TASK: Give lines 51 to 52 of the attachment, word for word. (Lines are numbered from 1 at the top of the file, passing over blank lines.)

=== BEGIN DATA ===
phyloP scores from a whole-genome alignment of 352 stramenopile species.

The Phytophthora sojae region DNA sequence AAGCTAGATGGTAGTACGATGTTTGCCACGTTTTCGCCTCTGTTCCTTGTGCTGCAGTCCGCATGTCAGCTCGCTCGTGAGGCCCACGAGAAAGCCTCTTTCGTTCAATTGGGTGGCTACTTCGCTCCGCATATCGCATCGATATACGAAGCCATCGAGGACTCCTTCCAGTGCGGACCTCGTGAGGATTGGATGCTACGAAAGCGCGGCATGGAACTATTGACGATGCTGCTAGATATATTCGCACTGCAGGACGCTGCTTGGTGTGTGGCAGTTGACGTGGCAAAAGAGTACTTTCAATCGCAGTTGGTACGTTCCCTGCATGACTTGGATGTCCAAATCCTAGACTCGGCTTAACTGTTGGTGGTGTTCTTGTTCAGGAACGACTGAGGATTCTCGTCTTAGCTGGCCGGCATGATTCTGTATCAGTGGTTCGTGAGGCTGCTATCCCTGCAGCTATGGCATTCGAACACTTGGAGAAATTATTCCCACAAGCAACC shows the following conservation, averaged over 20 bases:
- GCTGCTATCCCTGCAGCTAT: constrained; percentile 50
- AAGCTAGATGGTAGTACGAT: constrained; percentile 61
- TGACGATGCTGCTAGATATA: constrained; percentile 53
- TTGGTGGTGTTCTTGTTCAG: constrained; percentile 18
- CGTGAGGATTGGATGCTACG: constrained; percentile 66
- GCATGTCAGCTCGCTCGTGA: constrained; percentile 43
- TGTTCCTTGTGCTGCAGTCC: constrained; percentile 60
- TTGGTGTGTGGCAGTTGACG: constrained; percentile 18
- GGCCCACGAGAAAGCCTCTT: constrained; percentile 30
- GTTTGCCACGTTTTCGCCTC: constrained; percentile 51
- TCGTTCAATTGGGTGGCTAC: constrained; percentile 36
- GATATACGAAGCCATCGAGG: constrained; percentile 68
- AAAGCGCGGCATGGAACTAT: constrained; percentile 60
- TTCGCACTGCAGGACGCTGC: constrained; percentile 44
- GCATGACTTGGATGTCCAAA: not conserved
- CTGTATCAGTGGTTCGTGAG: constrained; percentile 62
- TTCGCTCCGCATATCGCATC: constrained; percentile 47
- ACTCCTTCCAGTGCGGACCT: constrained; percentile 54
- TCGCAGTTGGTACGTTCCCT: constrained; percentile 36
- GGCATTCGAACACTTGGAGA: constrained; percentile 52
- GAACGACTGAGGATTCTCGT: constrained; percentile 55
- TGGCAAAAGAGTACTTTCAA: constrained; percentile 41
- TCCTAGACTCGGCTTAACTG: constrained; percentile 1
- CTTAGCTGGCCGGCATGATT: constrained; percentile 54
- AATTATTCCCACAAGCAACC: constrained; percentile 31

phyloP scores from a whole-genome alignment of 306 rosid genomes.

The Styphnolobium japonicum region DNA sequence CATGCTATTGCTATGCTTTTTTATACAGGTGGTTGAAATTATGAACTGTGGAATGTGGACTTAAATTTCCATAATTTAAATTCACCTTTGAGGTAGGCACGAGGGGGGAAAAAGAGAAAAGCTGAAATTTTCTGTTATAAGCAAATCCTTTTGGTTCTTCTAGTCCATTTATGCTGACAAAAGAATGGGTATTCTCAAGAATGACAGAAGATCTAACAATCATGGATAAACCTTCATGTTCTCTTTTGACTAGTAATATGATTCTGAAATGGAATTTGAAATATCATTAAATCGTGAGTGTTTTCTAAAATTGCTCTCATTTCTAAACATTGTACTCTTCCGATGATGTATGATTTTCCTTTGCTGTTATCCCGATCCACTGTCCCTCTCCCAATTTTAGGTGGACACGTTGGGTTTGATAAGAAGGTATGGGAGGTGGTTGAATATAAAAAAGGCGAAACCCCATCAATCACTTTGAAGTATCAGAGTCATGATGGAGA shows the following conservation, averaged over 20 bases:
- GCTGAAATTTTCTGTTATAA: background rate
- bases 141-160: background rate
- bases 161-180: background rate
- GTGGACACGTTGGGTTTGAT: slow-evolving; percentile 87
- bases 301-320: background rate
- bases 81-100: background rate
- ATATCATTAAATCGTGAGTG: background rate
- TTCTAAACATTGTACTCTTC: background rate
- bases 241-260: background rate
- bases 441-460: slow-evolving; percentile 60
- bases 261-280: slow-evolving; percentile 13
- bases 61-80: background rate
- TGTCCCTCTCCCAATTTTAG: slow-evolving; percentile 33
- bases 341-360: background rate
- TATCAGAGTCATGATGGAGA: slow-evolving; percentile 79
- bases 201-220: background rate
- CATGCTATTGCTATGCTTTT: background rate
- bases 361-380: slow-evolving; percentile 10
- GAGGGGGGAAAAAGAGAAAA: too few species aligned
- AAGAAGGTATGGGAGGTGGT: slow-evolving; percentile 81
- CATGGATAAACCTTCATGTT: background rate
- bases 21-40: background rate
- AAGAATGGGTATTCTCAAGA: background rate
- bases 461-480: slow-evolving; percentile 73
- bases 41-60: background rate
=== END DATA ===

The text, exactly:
- bases 21-40: background rate
- AAGAATGGGTATTCTCAAGA: background rate